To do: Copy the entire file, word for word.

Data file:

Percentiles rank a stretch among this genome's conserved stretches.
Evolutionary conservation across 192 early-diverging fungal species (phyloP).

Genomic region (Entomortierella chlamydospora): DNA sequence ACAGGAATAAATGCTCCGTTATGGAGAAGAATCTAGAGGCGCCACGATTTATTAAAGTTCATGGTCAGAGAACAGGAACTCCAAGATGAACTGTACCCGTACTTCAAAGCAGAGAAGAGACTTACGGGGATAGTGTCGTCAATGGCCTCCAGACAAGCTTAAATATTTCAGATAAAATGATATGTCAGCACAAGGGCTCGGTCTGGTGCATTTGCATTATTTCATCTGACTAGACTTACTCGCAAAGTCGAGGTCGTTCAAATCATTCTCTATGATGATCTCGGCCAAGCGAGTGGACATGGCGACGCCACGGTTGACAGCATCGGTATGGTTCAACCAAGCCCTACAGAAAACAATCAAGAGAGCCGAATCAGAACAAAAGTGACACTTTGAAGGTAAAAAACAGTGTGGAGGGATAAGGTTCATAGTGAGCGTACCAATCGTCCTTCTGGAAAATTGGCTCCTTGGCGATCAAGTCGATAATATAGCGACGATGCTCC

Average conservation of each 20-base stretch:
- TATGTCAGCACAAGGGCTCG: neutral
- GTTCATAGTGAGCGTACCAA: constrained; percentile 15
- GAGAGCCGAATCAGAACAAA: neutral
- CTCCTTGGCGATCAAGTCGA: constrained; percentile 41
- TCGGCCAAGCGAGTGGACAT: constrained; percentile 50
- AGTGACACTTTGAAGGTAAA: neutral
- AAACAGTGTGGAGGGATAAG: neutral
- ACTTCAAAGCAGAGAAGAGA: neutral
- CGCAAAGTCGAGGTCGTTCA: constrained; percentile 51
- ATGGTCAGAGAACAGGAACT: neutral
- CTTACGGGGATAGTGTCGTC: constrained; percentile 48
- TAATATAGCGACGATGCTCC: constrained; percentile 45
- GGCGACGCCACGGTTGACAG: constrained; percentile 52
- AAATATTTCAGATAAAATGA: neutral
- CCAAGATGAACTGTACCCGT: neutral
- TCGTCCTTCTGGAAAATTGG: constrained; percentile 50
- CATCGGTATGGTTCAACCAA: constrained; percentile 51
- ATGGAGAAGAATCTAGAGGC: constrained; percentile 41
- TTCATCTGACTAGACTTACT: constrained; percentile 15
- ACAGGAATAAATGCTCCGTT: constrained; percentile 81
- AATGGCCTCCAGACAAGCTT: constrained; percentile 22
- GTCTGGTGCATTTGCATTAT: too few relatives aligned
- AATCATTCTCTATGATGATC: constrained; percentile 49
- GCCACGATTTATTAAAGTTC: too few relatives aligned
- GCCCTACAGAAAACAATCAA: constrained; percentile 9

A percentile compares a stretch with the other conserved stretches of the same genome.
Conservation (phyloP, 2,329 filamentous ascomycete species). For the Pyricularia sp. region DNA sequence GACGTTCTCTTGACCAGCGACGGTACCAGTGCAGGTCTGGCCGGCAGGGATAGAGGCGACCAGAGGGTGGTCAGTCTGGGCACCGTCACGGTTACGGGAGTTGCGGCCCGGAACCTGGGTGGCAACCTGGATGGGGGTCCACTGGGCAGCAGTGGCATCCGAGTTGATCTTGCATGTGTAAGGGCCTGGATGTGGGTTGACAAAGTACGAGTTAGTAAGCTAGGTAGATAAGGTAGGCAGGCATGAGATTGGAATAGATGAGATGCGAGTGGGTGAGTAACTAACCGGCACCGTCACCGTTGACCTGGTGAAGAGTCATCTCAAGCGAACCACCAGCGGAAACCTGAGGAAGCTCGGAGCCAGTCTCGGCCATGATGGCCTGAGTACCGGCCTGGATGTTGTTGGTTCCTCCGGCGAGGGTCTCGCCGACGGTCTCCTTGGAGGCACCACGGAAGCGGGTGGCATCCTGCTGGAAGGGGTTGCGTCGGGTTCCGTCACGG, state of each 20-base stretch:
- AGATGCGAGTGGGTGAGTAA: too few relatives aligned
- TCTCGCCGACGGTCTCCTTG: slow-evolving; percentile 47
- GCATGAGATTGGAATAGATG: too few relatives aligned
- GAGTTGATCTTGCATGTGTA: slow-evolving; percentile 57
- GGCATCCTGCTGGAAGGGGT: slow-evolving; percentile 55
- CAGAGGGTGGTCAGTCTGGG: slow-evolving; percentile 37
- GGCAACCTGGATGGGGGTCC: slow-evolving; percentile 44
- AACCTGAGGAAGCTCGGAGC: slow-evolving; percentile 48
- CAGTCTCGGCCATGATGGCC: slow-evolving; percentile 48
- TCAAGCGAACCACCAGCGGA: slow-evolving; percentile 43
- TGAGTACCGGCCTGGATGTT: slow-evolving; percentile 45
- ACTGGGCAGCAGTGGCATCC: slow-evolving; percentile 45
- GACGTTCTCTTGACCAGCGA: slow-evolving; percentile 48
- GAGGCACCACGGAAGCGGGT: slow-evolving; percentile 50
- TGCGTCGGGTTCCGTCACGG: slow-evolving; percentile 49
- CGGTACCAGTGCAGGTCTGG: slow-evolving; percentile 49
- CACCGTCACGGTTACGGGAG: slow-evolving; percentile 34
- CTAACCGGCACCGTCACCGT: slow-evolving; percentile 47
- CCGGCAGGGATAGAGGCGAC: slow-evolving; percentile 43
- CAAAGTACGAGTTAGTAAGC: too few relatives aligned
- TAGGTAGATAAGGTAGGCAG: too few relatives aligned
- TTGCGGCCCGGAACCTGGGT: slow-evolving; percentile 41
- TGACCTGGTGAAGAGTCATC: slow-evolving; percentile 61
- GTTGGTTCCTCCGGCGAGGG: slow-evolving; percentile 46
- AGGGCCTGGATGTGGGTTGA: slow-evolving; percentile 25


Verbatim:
Percentiles rank a stretch among this genome's conserved stretches.
Evolutionary conservation across 192 early-diverging fungal species (phyloP).

Genomic region (Entomortierella chlamydospora): DNA sequence ACAGGAATAAATGCTCCGTTATGGAGAAGAATCTAGAGGCGCCACGATTTATTAAAGTTCATGGTCAGAGAACAGGAACTCCAAGATGAACTGTACCCGTACTTCAAAGCAGAGAAGAGACTTACGGGGATAGTGTCGTCAATGGCCTCCAGACAAGCTTAAATATTTCAGATAAAATGATATGTCAGCACAAGGGCTCGGTCTGGTGCATTTGCATTATTTCATCTGACTAGACTTACTCGCAAAGTCGAGGTCGTTCAAATCATTCTCTATGATGATCTCGGCCAAGCGAGTGGACATGGCGACGCCACGGTTGACAGCATCGGTATGGTTCAACCAAGCCCTACAGAAAACAATCAAGAGAGCCGAATCAGAACAAAAGTGACACTTTGAAGGTAAAAAACAGTGTGGAGGGATAAGGTTCATAGTGAGCGTACCAATCGTCCTTCTGGAAAATTGGCTCCTTGGCGATCAAGTCGATAATATAGCGACGATGCTCC

Average conservation of each 20-base stretch:
- TATGTCAGCACAAGGGCTCG: neutral
- GTTCATAGTGAGCGTACCAA: constrained; percentile 15
- GAGAGCCGAATCAGAACAAA: neutral
- CTCCTTGGCGATCAAGTCGA: constrained; percentile 41
- TCGGCCAAGCGAGTGGACAT: constrained; percentile 50
- AGTGACACTTTGAAGGTAAA: neutral
- AAACAGTGTGGAGGGATAAG: neutral
- ACTTCAAAGCAGAGAAGAGA: neutral
- CGCAAAGTCGAGGTCGTTCA: constrained; percentile 51
- ATGGTCAGAGAACAGGAACT: neutral
- CTTACGGGGATAGTGTCGTC: constrained; percentile 48
- TAATATAGCGACGATGCTCC: constrained; percentile 45
- GGCGACGCCACGGTTGACAG: constrained; percentile 52
- AAATATTTCAGATAAAATGA: neutral
- CCAAGATGAACTGTACCCGT: neutral
- TCGTCCTTCTGGAAAATTGG: constrained; percentile 50
- CATCGGTATGGTTCAACCAA: constrained; percentile 51
- ATGGAGAAGAATCTAGAGGC: constrained; percentile 41
- TTCATCTGACTAGACTTACT: constrained; percentile 15
- ACAGGAATAAATGCTCCGTT: constrained; percentile 81
- AATGGCCTCCAGACAAGCTT: constrained; percentile 22
- GTCTGGTGCATTTGCATTAT: too few relatives aligned
- AATCATTCTCTATGATGATC: constrained; percentile 49
- GCCACGATTTATTAAAGTTC: too few relatives aligned
- GCCCTACAGAAAACAATCAA: constrained; percentile 9

A percentile compares a stretch with the other conserved stretches of the same genome.
Conservation (phyloP, 2,329 filamentous ascomycete species). For the Pyricularia sp. region DNA sequence GACGTTCTCTTGACCAGCGACGGTACCAGTGCAGGTCTGGCCGGCAGGGATAGAGGCGACCAGAGGGTGGTCAGTCTGGGCACCGTCACGGTTACGGGAGTTGCGGCCCGGAACCTGGGTGGCAACCTGGATGGGGGTCCACTGGGCAGCAGTGGCATCCGAGTTGATCTTGCATGTGTAAGGGCCTGGATGTGGGTTGACAAAGTACGAGTTAGTAAGCTAGGTAGATAAGGTAGGCAGGCATGAGATTGGAATAGATGAGATGCGAGTGGGTGAGTAACTAACCGGCACCGTCACCGTTGACCTGGTGAAGAGTCATCTCAAGCGAACCACCAGCGGAAACCTGAGGAAGCTCGGAGCCAGTCTCGGCCATGATGGCCTGAGTACCGGCCTGGATGTTGTTGGTTCCTCCGGCGAGGGTCTCGCCGACGGTCTCCTTGGAGGCACCACGGAAGCGGGTGGCATCCTGCTGGAAGGGGTTGCGTCGGGTTCCGTCACGG, state of each 20-base stretch:
- AGATGCGAGTGGGTGAGTAA: too few relatives aligned
- TCTCGCCGACGGTCTCCTTG: slow-evolving; percentile 47
- GCATGAGATTGGAATAGATG: too few relatives aligned
- GAGTTGATCTTGCATGTGTA: slow-evolving; percentile 57
- GGCATCCTGCTGGAAGGGGT: slow-evolving; percentile 55
- CAGAGGGTGGTCAGTCTGGG: slow-evolving; percentile 37
- GGCAACCTGGATGGGGGTCC: slow-evolving; percentile 44
- AACCTGAGGAAGCTCGGAGC: slow-evolving; percentile 48
- CAGTCTCGGCCATGATGGCC: slow-evolving; percentile 48
- TCAAGCGAACCACCAGCGGA: slow-evolving; percentile 43
- TGAGTACCGGCCTGGATGTT: slow-evolving; percentile 45
- ACTGGGCAGCAGTGGCATCC: slow-evolving; percentile 45
- GACGTTCTCTTGACCAGCGA: slow-evolving; percentile 48
- GAGGCACCACGGAAGCGGGT: slow-evolving; percentile 50
- TGCGTCGGGTTCCGTCACGG: slow-evolving; percentile 49
- CGGTACCAGTGCAGGTCTGG: slow-evolving; percentile 49
- CACCGTCACGGTTACGGGAG: slow-evolving; percentile 34
- CTAACCGGCACCGTCACCGT: slow-evolving; percentile 47
- CCGGCAGGGATAGAGGCGAC: slow-evolving; percentile 43
- CAAAGTACGAGTTAGTAAGC: too few relatives aligned
- TAGGTAGATAAGGTAGGCAG: too few relatives aligned
- TTGCGGCCCGGAACCTGGGT: slow-evolving; percentile 41
- TGACCTGGTGAAGAGTCATC: slow-evolving; percentile 61
- GTTGGTTCCTCCGGCGAGGG: slow-evolving; percentile 46
- AGGGCCTGGATGTGGGTTGA: slow-evolving; percentile 25